Saturday, April 06, 2019

Restating Some Truths that Go Without Saying

Here is an "old" post from about seven years ago, but it is exactly the sort of post I'm looking for, since it hasn't aged, but rather, is eternally young because eternally true, i.e., close to the Source of thought itself.

Or, you could say it is eternally old -- Ancient of Days, so to speak -- which I do not mean in a self-aggrandizing manner, God forbid, but in a strictly soph-aggrandizing manner, God permit.

O Wisdom which reaches with strength from one end of the world to the other and makes extremes one! --Jacques Maritain

It seems to me that everything hinges upon whether or not man may know. If we cannot know, then our whole pretentious house of cards collapses, and we are reduced to competing forms of nihilism, or survival of the faddiest and frivolest. But if we can know, then...


To approach this question is truly to begin at the beginning, because no other questions can be answered until we establish the fact that questions are answerable -- i.e., that man may possess true knowledge of himself and of the world (which must -- somehow! -- be real reflections of one another).

Indeed, some thinkers believe we must go even further back, and first establish the existence of the world. For example, this is what Kant does, and concludes that it doesn't exist. That being the case, we cannot know anything about it. The end.

That's an exaggeration, but only an uncharitable one. The point is that Kant placed a dark line between What Is (noumena) and What We May Know About It (phenomena), which ultimately results in an unbridgeable chasm between the two -- between being (ontology) and knowing (epistemology).

Yes, we can still "know" under Kant's restrictions, but this knowledge is ultimately of our own neuropsychology, not of the Real. We don't perceive the world as it is, rather, only (through) our categories. We are in the position of a submarine captain who navigates by instrument but never sees or touches water.

Since truth is the conformity of mind to reality, the very notion of truth is poisoned at the root. Thought and Thing go through an ugly divorce, and Thing gets to keep all the real properties to herself, since you Kant take 'em with you. Man becomes closed upon himself, and tenure takes care of the rest.

The whole travesty can be boiled down even further, which is why I developed my irritating system of unsaturated pneumaticons. For truly, it all comes down to O or Ø, does it not? (To be perfectly accurate, note that while Ø -- the relative -- is a necessary consequence of O, the absurdity of "pure Ø" denies the very possibility of absoluteness. Which is what is meant by the phrase: tenure is forever.)

For Kant, while O supposedly exists (hello, noumena!), there is absolutely nothing we can know or say about it.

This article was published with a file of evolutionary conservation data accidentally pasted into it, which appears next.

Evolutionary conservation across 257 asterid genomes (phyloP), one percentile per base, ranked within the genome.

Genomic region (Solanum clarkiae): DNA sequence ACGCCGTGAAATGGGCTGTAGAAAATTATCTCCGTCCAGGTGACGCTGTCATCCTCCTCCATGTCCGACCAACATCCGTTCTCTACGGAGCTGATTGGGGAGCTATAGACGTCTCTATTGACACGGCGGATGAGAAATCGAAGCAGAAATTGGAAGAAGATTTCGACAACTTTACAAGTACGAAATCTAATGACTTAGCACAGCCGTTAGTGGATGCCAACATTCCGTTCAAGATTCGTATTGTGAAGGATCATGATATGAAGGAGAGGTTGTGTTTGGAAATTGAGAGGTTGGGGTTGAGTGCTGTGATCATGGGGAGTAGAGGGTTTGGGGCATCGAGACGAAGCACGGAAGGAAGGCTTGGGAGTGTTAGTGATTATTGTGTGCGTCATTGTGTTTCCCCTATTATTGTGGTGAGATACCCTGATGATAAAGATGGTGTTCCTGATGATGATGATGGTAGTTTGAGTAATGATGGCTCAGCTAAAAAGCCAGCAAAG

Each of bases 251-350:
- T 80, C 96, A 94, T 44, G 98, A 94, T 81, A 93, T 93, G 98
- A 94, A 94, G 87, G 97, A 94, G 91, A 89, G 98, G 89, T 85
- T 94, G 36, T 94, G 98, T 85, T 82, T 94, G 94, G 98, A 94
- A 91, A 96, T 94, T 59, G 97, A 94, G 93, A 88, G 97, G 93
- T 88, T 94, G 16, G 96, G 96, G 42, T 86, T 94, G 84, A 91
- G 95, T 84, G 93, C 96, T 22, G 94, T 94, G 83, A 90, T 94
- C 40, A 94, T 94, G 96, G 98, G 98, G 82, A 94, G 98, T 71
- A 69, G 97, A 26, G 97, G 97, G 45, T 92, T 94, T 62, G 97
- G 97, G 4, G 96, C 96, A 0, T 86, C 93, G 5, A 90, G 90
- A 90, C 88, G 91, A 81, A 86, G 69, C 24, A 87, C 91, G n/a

But isn't knowing nothing about something the same as not knowing if it exists? In other words, you can't have knowledge of an unknowable world. But still, our postmodernists insist with a straight farce on calling their omniscient ignorance knowledge.

Now, even if we ultimately conclude with our benighted friends that we may only have knowledge of phenomena, we shouldn't start there, because we cannot start there. In other words all men -- as men -- start with the pre-philosophical and pre-scientific conviction that of course there's a real world, doofus. WTF are you talking about?

Indeed, it takes many years of schooling to eradicate this conviction and replace it with its converse. Of course, no one actually believes it, but that's the subject of a different post. Let's just stick with what people think they believe.

"Every metaphysics that is not measured by the mystery of what is, but by the state of positive science at such and such an instant, is false from the beginning" (ibid.). Man is uniquely instructed by O, which is why the rigorous discipline of Truth is a transfiguring and purifying process. For man, as he inevitably finds himself in the herebelow, is a mixture of substance and accident, or truth and error.

Let us suppose that man may know. But what does this mean, to know? What is going on when we know something? The answer isn't obvious -- at least not anymore -- but for Maritain it is an irreducibly spiritual event through and through. For

"There is a vigorous correspondance between knowledge and immateriality. A being is known to being to the extent that it is immaterial."

This formulation, so obvious to common sense, is nevertheless filled with paradoxes that need to be resolved. For example, "to know is to be in a certain way something other than what one is: it is to become a thing other than the self..." Thus, knowledge isn't the thing, but nor is it the self. So what is it?

Being is, indeed, the proper object of the intellect.... [T]he intellect, if I may say so, "loops the loop," in coming back, to grasp metaphysically and transcendentally, to that very same thing which was first given to it in its first understanding of the sensible. --Maritain